WEST FARGO — A West Fargo teacher who resigned at the end of the 2019 school year says he left his job because of his frustrations with discipline and safety in the middle school he worked at.

In a video posted to YouTube Friday, Feb. 7, former Liberty Middle School English teacher Anthony Bryant detailed a number of incidents where he claims school administrators did not back teachers in discipline matters.

Bryant, who spent four years of his nine-year teaching career at Liberty, described multiple incidents, including one where he was called into a meeting with both principals after getting angry with a student he coached on the basketball team for skipping class.

Bryant said he and the two principals watched security camera footage that appeared to show him yelling at a student.

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"They didn't like the look on my face and the fact that I openly admitted: 'Yes, sometimes teachers get angry,'" Bryant said.

In another incident, Bryant said he heard about one of his students hitting another student when he was away at professional development in April. When he emailed the school about the issue, administrators said nothing, Bryant said.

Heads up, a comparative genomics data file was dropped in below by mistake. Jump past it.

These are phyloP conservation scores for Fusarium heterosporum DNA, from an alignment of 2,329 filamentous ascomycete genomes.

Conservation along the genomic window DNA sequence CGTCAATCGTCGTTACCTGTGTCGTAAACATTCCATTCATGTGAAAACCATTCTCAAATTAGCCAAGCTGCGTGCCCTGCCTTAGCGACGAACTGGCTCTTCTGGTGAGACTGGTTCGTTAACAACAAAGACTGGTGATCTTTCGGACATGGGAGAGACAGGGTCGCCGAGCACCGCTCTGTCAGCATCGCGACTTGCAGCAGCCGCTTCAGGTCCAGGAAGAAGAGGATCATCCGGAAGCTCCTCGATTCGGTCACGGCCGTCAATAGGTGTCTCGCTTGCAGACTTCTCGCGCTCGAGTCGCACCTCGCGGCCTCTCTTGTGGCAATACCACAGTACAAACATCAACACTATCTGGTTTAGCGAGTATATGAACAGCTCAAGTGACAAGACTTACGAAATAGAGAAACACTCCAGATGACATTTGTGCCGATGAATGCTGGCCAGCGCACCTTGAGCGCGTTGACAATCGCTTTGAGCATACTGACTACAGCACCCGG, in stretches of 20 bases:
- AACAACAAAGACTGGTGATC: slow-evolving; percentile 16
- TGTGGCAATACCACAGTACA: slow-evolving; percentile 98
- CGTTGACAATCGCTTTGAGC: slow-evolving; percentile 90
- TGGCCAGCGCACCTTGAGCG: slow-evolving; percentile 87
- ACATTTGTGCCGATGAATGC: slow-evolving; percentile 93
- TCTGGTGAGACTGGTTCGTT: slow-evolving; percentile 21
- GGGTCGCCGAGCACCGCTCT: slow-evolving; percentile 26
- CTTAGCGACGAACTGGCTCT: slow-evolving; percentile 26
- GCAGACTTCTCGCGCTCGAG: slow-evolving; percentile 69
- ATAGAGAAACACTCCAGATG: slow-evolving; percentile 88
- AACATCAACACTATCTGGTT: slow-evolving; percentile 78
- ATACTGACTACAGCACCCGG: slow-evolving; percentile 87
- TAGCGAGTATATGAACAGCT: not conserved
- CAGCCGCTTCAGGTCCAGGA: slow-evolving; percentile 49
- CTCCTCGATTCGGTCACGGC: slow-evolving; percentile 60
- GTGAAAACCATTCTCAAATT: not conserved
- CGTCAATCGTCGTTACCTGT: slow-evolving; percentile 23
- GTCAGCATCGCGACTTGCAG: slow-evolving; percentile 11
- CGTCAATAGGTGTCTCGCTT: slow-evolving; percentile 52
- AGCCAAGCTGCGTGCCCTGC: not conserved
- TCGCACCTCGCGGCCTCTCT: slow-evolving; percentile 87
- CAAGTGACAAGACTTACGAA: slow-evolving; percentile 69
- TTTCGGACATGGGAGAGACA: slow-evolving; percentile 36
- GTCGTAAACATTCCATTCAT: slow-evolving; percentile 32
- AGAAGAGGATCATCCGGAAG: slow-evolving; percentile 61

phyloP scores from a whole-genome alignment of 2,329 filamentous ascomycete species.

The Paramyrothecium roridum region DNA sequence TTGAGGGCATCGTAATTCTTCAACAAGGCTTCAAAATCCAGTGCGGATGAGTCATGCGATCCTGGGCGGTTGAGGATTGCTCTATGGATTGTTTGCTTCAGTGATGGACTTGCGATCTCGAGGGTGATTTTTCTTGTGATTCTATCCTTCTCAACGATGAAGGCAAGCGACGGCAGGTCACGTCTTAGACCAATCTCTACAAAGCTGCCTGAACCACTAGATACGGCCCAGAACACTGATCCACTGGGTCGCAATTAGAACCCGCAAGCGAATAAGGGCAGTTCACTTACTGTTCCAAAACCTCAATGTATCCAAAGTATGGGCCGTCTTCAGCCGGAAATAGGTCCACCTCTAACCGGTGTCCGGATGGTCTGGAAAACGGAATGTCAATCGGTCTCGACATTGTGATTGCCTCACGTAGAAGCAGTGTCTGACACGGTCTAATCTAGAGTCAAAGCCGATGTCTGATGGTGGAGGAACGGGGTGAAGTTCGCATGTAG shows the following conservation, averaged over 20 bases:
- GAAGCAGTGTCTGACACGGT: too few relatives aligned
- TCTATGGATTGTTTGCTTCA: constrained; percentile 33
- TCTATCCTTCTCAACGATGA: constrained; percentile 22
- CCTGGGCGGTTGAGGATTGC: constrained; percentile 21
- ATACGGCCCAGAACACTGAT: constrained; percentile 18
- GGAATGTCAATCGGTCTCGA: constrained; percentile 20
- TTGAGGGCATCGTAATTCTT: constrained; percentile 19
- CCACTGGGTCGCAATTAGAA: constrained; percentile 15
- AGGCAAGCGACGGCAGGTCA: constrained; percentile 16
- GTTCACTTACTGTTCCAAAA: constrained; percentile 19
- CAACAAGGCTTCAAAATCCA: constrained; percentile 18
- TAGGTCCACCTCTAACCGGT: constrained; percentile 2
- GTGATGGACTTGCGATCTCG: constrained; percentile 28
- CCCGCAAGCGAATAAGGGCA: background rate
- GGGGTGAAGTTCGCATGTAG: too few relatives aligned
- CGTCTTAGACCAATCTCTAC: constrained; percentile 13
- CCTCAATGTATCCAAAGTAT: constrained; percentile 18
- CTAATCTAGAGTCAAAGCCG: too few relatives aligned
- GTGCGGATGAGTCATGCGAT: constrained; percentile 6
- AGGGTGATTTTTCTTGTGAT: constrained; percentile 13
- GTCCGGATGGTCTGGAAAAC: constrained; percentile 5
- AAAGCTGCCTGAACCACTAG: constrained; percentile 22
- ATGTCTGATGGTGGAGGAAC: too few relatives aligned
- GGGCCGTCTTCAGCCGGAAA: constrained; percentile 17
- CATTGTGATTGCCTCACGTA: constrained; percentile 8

"A kid leaves a class, goes and hits another kid, and we're not going to do anything about it?" he added. "That scares kids."

In a Friday statement, West Fargo Public Schools spokesperson Heather Leas said administrators hadn’t seen the video and that it would be against protocol for the district to comment on a personnel matter.

Bryant hopes his video will help bring other teachers forward and set a better example for his son and other students.

"My son is 13, and I do not want him to grow up thinking, 'You know what, just sweep it under the rug, let someone else worry about it,'" he said.

Bryant said he also hopes he can get back into teaching someday, and feel less nervous while walking the halls.

"I miss my students, and I miss my job," he said through tears.

Bryant sent a message over Facebook to Beth Slette, the superintendent for West Fargo Public Schools, asking her to tell his side of the story, but he hasn't heard back.